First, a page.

All these issues boil down to only one point: We must return to the discussions table and continue to dialogue and dialogue in the interest of our dear nation until we attain a near-perfect status. No society will ever be perfect because they are managed by human beings. We cannot afford to go to war or take any steps that would jeopardize the peace of this nation. Each time we make mistakes, let us be honest, bold and humble enough to admit our errors individually and collectively, since no human being is infallible. Corrections that ensue are best done through love and brotherliness, and in accordance with the rule of law. It is imperative we consider the opinion of Chief Richard Akinjide, SAN, who has canvassed the view that there is nothing wrong with the two political systems that Nigeria has adopted since independence. Both systems work in Britain and the United States from where they were imported. It goes without saying, therefore, that if these political systems work abroad, but are not performing here, we, the operators of the systems have been responsible for their seeming failures in Nigeria, as a result of our not too impressive attainments with regard to developing and sustaining a viable political culture.
Finally, another opinion worth evaluating is adduced by a British historian, AHM Kirk-Greene, in his book: Crisis and Conflict in Nigeria, published by the Oxford University Press. From a cursory look, he submits, and rightly too, that The Nigerian tragedy has been bedevilled by a set of oppositions, generalized, stereotyped, not necessarily of the same order, and may be imaginary, yet each widening the wound and reducing the hope of healing it: north vs south, Islam vs Christianity, alleged feudalism vs assumed socialism, Federal vs unitary preferences, traditional authority vs achieved elitism, haves vs have-nots, each with sinister undertones of tension, irreconcilability and threatened withdrawal. He continues: Each opposing set of these forces had sufficient seed of truth within it to permit, and even fertilize, the growth of feared fact from the semi-fiction of its existence. The search for the roots of the disaster of 1966, through the first military incursion into Nigerian politics, and subsequent destabilization of the political scene could be directed at the aforementioned factors, each sufficient to erupt into a political volcano.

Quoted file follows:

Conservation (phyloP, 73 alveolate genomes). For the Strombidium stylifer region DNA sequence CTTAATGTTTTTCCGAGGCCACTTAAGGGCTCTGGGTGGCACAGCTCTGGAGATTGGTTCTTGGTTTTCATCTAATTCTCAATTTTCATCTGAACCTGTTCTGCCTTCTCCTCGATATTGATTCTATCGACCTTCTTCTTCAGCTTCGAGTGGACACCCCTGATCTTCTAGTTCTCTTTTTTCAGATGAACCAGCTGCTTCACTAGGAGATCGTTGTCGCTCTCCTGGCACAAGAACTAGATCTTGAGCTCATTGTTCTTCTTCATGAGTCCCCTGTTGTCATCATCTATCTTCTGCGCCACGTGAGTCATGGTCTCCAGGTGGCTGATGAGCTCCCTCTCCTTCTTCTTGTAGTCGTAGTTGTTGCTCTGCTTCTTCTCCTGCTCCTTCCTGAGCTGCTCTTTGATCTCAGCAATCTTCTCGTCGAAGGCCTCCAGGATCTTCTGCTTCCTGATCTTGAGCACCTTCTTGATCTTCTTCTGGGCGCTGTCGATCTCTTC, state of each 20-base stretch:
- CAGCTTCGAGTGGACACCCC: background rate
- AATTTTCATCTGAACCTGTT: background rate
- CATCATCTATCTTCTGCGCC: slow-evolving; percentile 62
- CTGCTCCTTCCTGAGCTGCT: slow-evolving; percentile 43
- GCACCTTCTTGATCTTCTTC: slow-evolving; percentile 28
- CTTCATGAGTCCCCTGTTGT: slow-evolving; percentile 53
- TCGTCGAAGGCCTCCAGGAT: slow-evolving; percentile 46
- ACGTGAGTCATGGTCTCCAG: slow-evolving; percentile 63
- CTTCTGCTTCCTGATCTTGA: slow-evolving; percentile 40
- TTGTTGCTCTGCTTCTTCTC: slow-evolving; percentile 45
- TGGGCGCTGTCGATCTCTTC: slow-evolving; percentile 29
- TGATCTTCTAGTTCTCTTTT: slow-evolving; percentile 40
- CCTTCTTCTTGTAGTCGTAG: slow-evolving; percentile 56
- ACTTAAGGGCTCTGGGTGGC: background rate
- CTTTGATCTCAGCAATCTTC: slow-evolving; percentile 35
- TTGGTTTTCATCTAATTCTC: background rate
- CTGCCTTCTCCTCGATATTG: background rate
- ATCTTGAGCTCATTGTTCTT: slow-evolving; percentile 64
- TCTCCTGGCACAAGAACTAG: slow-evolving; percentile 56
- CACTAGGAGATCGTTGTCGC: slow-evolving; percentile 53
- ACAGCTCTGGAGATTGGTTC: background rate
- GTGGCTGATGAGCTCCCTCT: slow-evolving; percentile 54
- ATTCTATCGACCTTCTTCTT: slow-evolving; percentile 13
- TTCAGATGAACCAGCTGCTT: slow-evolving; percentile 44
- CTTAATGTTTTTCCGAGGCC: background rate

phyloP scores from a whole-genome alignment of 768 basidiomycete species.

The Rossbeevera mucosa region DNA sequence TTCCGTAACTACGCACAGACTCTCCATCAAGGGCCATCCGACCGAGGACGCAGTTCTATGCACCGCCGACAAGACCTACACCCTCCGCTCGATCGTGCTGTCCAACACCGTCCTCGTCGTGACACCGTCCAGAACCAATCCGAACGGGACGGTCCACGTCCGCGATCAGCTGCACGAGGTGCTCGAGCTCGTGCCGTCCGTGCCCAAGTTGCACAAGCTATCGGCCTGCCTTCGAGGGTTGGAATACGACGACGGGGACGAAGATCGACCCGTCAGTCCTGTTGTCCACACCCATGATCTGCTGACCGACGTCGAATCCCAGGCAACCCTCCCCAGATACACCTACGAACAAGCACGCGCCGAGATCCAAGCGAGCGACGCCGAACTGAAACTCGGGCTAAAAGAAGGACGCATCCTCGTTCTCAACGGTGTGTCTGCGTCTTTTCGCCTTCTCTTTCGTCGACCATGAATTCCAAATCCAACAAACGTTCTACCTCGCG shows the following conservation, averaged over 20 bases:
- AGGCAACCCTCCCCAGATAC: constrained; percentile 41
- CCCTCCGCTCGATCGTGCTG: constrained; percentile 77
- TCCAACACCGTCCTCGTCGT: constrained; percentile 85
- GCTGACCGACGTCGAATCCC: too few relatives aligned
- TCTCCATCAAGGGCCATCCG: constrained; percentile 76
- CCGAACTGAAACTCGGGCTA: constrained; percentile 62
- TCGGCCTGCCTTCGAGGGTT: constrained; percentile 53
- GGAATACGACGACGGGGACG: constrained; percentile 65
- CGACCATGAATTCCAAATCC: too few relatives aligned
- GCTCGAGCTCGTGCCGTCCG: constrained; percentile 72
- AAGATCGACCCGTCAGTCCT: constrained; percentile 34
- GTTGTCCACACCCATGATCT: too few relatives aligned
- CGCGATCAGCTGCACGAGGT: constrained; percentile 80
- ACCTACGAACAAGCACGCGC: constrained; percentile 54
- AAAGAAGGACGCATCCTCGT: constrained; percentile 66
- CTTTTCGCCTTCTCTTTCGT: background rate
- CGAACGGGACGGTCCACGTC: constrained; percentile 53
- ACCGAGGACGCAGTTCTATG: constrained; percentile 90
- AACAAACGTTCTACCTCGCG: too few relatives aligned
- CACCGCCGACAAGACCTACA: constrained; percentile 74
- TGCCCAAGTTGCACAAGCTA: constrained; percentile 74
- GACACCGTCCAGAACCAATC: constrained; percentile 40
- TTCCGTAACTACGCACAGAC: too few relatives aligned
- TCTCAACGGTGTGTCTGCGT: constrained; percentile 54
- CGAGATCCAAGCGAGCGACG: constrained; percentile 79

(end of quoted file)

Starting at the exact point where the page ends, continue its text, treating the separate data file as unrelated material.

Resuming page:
May the good Lord heal our land and lead us to the greatest heights possible within the shortest possible time.